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  #1  
Old 08-20-2008, 12:58 AM
Musicman92130 Musicman92130 is offline
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Who buys figurative sculpture?

I am reaching that stage where I am going to start doing all the big art walks in the Southwest and I have been trying to write my business plan for the next five years. However I am having trouble identifying my target demographic.

I will be selling figurative bronze in the Romantic style with the prices ranging from $1800-$3000. I am guessing my demographic will be affluent women but I really don't know. I haven't been able to find any info on the types of people that have and spend the money on figurative sculpture.

Does anyone have any info on resources or knowledge from past experience?

Thanks, Mark
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  #2  
Old 08-20-2008, 10:20 AM
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Alfred Alfred is offline
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Re: Who buys figurative sculpture?

Hey Mark, I've been struggling with this very same question for a long time now. I participate in the Beverly Hills Affaire in the Garden Art Show every year (now I only do the May show, not the October), mainly because of the demographic of the visitors. It's still a bit of a crap shoot because you also need to find, within that small group, the people who like figurative work, then further defined into the people who like figurative sculpture. The number is heartbreakingly small, but don't let that discourage you. The key (I think... and remember that this advice is coming from a fellow sculptor who is also struggling to sell his work), is to get an article written about you in a design magazine. Editors are always looking to fill the pages with some pretty pictures and a nice story of an artists at work. Advertising in those magazines is a good idea, but getting an article written about you gives you credibility, and unfortunately, the people buying your kind of work are the ones who need to be reassured that they are buying something worth while.
Also, taking advantage of your location... you are very close to one of the wealthiest cities in America... La Jolla!! I used to live there years ago, and it is a wonderful place with tons of galleries and magazines specifically devoted to that area. Who do you think read those magazines? The rich people who can afford to live there... that's who. Get in contact with the editors, take a walk down town and look at the galleries. Is there any gallery that sells similar work? (by that I don't mean similar in style, but figurative sculpture in a realist style). Make up your portfolio and find out what the submission process is for the galleries you like. If there's an art walk, you should be going to everyone and introducing yourself to the gallery owners as well as looking at who is buying the work. Have a simple portfolio on hand to give to someone, you should always have samples of your work with you, because you never know who you're going to meet.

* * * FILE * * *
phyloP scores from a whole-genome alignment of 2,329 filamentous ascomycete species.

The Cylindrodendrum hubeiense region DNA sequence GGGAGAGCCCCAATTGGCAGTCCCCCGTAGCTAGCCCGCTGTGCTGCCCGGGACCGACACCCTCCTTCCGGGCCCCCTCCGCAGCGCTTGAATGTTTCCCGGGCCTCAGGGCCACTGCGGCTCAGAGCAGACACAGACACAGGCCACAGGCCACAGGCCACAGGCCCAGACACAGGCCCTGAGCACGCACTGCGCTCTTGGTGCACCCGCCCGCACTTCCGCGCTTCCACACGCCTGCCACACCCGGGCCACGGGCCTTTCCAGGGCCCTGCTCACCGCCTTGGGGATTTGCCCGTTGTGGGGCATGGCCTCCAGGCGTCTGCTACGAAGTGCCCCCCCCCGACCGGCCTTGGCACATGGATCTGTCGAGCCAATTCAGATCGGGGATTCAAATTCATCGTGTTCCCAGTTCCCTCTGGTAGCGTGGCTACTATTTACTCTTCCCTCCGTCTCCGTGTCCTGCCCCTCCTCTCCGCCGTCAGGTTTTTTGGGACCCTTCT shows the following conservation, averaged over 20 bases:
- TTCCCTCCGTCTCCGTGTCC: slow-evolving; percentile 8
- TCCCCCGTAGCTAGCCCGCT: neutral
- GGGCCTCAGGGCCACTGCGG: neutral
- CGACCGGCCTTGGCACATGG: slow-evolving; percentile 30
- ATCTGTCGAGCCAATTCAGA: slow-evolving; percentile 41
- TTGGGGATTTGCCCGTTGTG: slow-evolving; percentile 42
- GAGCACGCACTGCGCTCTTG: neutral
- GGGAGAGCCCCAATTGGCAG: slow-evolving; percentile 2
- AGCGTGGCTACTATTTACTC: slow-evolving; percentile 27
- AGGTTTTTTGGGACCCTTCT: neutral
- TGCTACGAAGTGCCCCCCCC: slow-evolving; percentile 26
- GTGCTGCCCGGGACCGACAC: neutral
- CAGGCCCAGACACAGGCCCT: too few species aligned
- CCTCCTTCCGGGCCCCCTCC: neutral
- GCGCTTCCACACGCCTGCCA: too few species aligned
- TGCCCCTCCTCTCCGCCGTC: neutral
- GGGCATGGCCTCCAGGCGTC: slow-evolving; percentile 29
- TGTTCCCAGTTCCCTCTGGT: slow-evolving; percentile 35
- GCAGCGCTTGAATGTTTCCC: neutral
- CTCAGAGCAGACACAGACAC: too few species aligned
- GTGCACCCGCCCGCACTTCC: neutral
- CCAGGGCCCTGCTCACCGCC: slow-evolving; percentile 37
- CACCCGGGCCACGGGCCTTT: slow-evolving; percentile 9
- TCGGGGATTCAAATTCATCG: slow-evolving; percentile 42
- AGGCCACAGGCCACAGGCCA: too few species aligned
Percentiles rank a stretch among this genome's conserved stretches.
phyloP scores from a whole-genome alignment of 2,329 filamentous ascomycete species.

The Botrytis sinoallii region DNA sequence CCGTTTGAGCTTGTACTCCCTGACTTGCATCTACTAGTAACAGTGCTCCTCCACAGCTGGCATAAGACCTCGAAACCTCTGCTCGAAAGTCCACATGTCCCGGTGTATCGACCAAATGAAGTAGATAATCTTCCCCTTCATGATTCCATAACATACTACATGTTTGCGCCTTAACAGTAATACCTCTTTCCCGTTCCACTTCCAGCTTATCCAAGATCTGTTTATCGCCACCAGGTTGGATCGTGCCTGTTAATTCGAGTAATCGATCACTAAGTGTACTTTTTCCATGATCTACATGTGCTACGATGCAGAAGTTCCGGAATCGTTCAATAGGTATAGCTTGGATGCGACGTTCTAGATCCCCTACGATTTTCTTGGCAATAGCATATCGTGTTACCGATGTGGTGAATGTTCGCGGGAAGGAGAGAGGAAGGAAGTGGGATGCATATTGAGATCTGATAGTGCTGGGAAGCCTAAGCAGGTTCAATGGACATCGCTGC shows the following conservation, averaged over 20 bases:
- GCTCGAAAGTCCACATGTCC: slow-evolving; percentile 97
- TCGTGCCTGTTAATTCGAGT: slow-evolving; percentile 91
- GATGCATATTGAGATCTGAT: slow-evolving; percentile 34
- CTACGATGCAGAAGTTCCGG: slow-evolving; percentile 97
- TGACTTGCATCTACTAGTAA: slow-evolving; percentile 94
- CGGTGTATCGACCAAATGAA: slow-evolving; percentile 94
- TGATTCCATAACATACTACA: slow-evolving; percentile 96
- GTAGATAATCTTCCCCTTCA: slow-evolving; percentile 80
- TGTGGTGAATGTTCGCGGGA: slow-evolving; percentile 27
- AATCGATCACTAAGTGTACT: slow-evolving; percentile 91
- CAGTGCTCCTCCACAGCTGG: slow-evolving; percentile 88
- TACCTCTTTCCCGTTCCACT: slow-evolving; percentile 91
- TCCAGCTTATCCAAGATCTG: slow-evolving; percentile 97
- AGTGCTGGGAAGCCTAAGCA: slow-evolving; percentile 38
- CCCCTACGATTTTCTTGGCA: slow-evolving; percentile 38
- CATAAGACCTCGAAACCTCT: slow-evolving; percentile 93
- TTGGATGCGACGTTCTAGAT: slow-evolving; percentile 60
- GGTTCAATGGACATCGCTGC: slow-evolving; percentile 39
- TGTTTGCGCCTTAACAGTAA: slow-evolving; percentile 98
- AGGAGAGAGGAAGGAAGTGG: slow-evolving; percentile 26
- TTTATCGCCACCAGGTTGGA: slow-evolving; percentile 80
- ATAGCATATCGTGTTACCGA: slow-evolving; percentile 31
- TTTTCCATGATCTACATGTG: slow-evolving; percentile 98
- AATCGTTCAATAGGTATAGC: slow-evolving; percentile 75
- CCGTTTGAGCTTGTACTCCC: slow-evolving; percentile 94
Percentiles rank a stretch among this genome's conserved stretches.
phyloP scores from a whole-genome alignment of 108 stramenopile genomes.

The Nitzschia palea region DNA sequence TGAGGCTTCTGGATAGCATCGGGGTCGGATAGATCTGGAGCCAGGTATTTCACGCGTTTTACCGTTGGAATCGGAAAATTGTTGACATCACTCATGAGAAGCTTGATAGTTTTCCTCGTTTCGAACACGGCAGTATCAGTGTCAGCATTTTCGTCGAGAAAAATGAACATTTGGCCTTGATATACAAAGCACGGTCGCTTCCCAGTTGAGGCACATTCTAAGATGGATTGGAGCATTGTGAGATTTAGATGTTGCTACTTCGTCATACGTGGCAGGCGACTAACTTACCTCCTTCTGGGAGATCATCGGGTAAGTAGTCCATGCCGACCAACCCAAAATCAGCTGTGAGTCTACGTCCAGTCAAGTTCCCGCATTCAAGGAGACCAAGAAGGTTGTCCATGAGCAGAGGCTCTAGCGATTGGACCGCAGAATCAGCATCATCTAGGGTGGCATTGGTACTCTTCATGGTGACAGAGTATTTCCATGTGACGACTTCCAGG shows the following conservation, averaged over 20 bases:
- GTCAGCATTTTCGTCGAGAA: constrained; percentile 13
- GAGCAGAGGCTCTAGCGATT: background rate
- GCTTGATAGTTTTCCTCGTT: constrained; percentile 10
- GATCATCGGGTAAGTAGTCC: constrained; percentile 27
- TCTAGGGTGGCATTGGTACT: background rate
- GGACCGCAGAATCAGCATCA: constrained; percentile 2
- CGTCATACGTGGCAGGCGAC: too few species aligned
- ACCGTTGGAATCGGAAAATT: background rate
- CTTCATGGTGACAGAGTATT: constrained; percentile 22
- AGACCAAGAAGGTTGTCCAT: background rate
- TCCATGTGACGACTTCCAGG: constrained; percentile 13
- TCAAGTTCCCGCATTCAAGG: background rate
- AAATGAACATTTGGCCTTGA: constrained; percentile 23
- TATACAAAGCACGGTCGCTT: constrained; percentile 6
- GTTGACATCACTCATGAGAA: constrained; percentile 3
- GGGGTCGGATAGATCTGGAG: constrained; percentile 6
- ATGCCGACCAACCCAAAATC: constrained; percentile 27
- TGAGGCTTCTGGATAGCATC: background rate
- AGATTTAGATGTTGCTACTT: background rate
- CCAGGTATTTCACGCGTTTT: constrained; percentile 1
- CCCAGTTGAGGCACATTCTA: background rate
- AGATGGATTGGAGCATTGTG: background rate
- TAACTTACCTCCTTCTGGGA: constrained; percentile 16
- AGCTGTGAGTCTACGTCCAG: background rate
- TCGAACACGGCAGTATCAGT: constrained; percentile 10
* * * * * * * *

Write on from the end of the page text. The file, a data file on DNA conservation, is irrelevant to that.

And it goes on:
Mailing lists are another avenue you can take but that requires a bit more monetary investment on your part. Those lists can be very specific if you want... people who earn $100,000+ or $500,000+, people who live in homes worth more than 2.5 mil or people who have bought art before from large dealers. This information is available and you can send out mailers. If you get 1/2 a percent of your total mailings to actually buy your work, then consider it a success. But it is a numbers game in that respect. If you need five people to buy you work, your looking at 1,000 mailers that need to be sent out. And they need to be good. Heavy weight paper, well lit and in focus pictures, some personal information, your website address. Take a look at some of the mailers or flyers from some of the top galleries in La Jolla, that should give you some inspiration for how to design yours.

Good Luck with it, if you're ever in the Beverly Hills show in May, stop by the booth and say Hi.

Alfred
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  #3  
Old 08-20-2008, 10:17 PM
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zazie zazie is offline
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Re: Who buys figurative sculpture?

Alfred, what you said:

"[people] need to be reassured that they are buying something worth while."

1. This approach is wrong because it reinforces the (potential) american buyer's entrenched attitude to look at art with $ signs in their eyes, rather than with their heart and how they feel about it. This is a loosing argument with an unknown artist, and a loosing approach for art in general.

High time we stop listening to coaches and other marketeers and take on a different tack to change mentalities (one person at a time), to encourage people to look with their emotions and not with their wallets.